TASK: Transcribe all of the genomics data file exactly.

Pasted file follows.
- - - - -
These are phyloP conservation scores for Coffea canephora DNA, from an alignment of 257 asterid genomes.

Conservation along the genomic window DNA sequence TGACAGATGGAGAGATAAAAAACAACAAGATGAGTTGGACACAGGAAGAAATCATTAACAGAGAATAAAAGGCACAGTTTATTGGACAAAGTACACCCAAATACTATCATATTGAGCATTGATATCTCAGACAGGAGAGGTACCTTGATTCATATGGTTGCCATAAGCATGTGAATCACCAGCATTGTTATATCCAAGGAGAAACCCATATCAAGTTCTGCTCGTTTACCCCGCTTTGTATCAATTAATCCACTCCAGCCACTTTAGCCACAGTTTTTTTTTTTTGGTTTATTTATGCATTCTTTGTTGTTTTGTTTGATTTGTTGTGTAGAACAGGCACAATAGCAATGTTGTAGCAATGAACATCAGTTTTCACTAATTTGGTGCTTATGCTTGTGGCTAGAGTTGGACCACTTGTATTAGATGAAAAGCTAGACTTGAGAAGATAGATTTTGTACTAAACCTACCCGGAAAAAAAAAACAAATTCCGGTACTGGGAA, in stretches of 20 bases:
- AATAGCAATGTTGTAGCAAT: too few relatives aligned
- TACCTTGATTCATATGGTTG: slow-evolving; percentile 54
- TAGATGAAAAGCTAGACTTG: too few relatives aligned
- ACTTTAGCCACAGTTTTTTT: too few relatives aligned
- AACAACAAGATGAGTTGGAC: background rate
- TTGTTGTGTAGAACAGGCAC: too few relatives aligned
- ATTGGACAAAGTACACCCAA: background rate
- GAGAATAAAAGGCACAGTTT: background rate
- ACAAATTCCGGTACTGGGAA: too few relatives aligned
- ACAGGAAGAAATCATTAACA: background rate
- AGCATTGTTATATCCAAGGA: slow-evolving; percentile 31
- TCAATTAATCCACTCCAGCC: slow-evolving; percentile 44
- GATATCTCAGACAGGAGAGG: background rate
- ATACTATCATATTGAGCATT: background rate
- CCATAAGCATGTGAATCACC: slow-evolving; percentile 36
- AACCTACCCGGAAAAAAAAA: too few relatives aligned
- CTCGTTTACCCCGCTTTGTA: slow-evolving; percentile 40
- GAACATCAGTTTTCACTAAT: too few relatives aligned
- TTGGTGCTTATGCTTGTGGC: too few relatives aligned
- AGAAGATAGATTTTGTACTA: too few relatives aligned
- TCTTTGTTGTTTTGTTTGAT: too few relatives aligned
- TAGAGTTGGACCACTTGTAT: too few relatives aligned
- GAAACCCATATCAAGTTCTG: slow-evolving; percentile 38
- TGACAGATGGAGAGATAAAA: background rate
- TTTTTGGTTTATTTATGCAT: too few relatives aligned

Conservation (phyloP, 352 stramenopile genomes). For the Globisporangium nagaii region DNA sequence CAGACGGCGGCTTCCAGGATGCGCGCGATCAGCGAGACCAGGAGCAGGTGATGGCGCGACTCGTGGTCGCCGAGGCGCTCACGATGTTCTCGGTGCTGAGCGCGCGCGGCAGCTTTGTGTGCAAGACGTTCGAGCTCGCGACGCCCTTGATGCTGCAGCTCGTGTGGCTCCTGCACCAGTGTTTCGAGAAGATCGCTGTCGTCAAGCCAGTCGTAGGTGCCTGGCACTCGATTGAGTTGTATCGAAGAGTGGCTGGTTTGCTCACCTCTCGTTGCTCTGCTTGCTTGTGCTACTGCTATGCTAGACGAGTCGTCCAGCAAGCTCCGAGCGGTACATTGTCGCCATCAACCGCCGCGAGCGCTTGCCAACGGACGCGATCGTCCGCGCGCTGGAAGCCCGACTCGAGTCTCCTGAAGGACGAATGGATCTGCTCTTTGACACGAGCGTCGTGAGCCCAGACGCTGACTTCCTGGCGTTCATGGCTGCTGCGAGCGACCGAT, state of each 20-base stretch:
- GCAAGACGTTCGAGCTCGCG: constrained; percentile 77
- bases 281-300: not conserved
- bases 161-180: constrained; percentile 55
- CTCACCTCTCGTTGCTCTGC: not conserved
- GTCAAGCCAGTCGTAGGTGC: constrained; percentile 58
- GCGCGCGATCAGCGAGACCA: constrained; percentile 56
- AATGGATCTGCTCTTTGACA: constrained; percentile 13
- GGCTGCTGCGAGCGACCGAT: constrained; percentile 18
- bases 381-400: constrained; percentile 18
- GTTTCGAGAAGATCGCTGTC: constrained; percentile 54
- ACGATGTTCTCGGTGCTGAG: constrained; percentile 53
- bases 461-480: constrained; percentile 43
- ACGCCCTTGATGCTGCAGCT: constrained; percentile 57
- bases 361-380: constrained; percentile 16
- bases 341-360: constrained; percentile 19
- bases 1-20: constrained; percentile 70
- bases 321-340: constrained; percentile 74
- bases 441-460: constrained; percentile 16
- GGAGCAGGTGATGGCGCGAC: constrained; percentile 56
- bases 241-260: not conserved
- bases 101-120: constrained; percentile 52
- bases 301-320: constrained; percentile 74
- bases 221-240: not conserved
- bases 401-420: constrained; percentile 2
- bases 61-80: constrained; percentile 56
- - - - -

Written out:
These are phyloP conservation scores for Coffea canephora DNA, from an alignment of 257 asterid genomes.

Conservation along the genomic window DNA sequence TGACAGATGGAGAGATAAAAAACAACAAGATGAGTTGGACACAGGAAGAAATCATTAACAGAGAATAAAAGGCACAGTTTATTGGACAAAGTACACCCAAATACTATCATATTGAGCATTGATATCTCAGACAGGAGAGGTACCTTGATTCATATGGTTGCCATAAGCATGTGAATCACCAGCATTGTTATATCCAAGGAGAAACCCATATCAAGTTCTGCTCGTTTACCCCGCTTTGTATCAATTAATCCACTCCAGCCACTTTAGCCACAGTTTTTTTTTTTTGGTTTATTTATGCATTCTTTGTTGTTTTGTTTGATTTGTTGTGTAGAACAGGCACAATAGCAATGTTGTAGCAATGAACATCAGTTTTCACTAATTTGGTGCTTATGCTTGTGGCTAGAGTTGGACCACTTGTATTAGATGAAAAGCTAGACTTGAGAAGATAGATTTTGTACTAAACCTACCCGGAAAAAAAAAACAAATTCCGGTACTGGGAA, in stretches of 20 bases:
- AATAGCAATGTTGTAGCAAT: too few relatives aligned
- TACCTTGATTCATATGGTTG: slow-evolving; percentile 54
- TAGATGAAAAGCTAGACTTG: too few relatives aligned
- ACTTTAGCCACAGTTTTTTT: too few relatives aligned
- AACAACAAGATGAGTTGGAC: background rate
- TTGTTGTGTAGAACAGGCAC: too few relatives aligned
- ATTGGACAAAGTACACCCAA: background rate
- GAGAATAAAAGGCACAGTTT: background rate
- ACAAATTCCGGTACTGGGAA: too few relatives aligned
- ACAGGAAGAAATCATTAACA: background rate
- AGCATTGTTATATCCAAGGA: slow-evolving; percentile 31
- TCAATTAATCCACTCCAGCC: slow-evolving; percentile 44
- GATATCTCAGACAGGAGAGG: background rate
- ATACTATCATATTGAGCATT: background rate
- CCATAAGCATGTGAATCACC: slow-evolving; percentile 36
- AACCTACCCGGAAAAAAAAA: too few relatives aligned
- CTCGTTTACCCCGCTTTGTA: slow-evolving; percentile 40
- GAACATCAGTTTTCACTAAT: too few relatives aligned
- TTGGTGCTTATGCTTGTGGC: too few relatives aligned
- AGAAGATAGATTTTGTACTA: too few relatives aligned
- TCTTTGTTGTTTTGTTTGAT: too few relatives aligned
- TAGAGTTGGACCACTTGTAT: too few relatives aligned
- GAAACCCATATCAAGTTCTG: slow-evolving; percentile 38
- TGACAGATGGAGAGATAAAA: background rate
- TTTTTGGTTTATTTATGCAT: too few relatives aligned

Conservation (phyloP, 352 stramenopile genomes). For the Globisporangium nagaii region DNA sequence CAGACGGCGGCTTCCAGGATGCGCGCGATCAGCGAGACCAGGAGCAGGTGATGGCGCGACTCGTGGTCGCCGAGGCGCTCACGATGTTCTCGGTGCTGAGCGCGCGCGGCAGCTTTGTGTGCAAGACGTTCGAGCTCGCGACGCCCTTGATGCTGCAGCTCGTGTGGCTCCTGCACCAGTGTTTCGAGAAGATCGCTGTCGTCAAGCCAGTCGTAGGTGCCTGGCACTCGATTGAGTTGTATCGAAGAGTGGCTGGTTTGCTCACCTCTCGTTGCTCTGCTTGCTTGTGCTACTGCTATGCTAGACGAGTCGTCCAGCAAGCTCCGAGCGGTACATTGTCGCCATCAACCGCCGCGAGCGCTTGCCAACGGACGCGATCGTCCGCGCGCTGGAAGCCCGACTCGAGTCTCCTGAAGGACGAATGGATCTGCTCTTTGACACGAGCGTCGTGAGCCCAGACGCTGACTTCCTGGCGTTCATGGCTGCTGCGAGCGACCGAT, state of each 20-base stretch:
- GCAAGACGTTCGAGCTCGCG: constrained; percentile 77
- bases 281-300: not conserved
- bases 161-180: constrained; percentile 55
- CTCACCTCTCGTTGCTCTGC: not conserved
- GTCAAGCCAGTCGTAGGTGC: constrained; percentile 58
- GCGCGCGATCAGCGAGACCA: constrained; percentile 56
- AATGGATCTGCTCTTTGACA: constrained; percentile 13
- GGCTGCTGCGAGCGACCGAT: constrained; percentile 18
- bases 381-400: constrained; percentile 18
- GTTTCGAGAAGATCGCTGTC: constrained; percentile 54
- ACGATGTTCTCGGTGCTGAG: constrained; percentile 53
- bases 461-480: constrained; percentile 43
- ACGCCCTTGATGCTGCAGCT: constrained; percentile 57
- bases 361-380: constrained; percentile 16
- bases 341-360: constrained; percentile 19
- bases 1-20: constrained; percentile 70
- bases 321-340: constrained; percentile 74
- bases 441-460: constrained; percentile 16
- GGAGCAGGTGATGGCGCGAC: constrained; percentile 56
- bases 241-260: not conserved
- bases 101-120: constrained; percentile 52
- bases 301-320: constrained; percentile 74
- bases 221-240: not conserved
- bases 401-420: constrained; percentile 2
- bases 61-80: constrained; percentile 56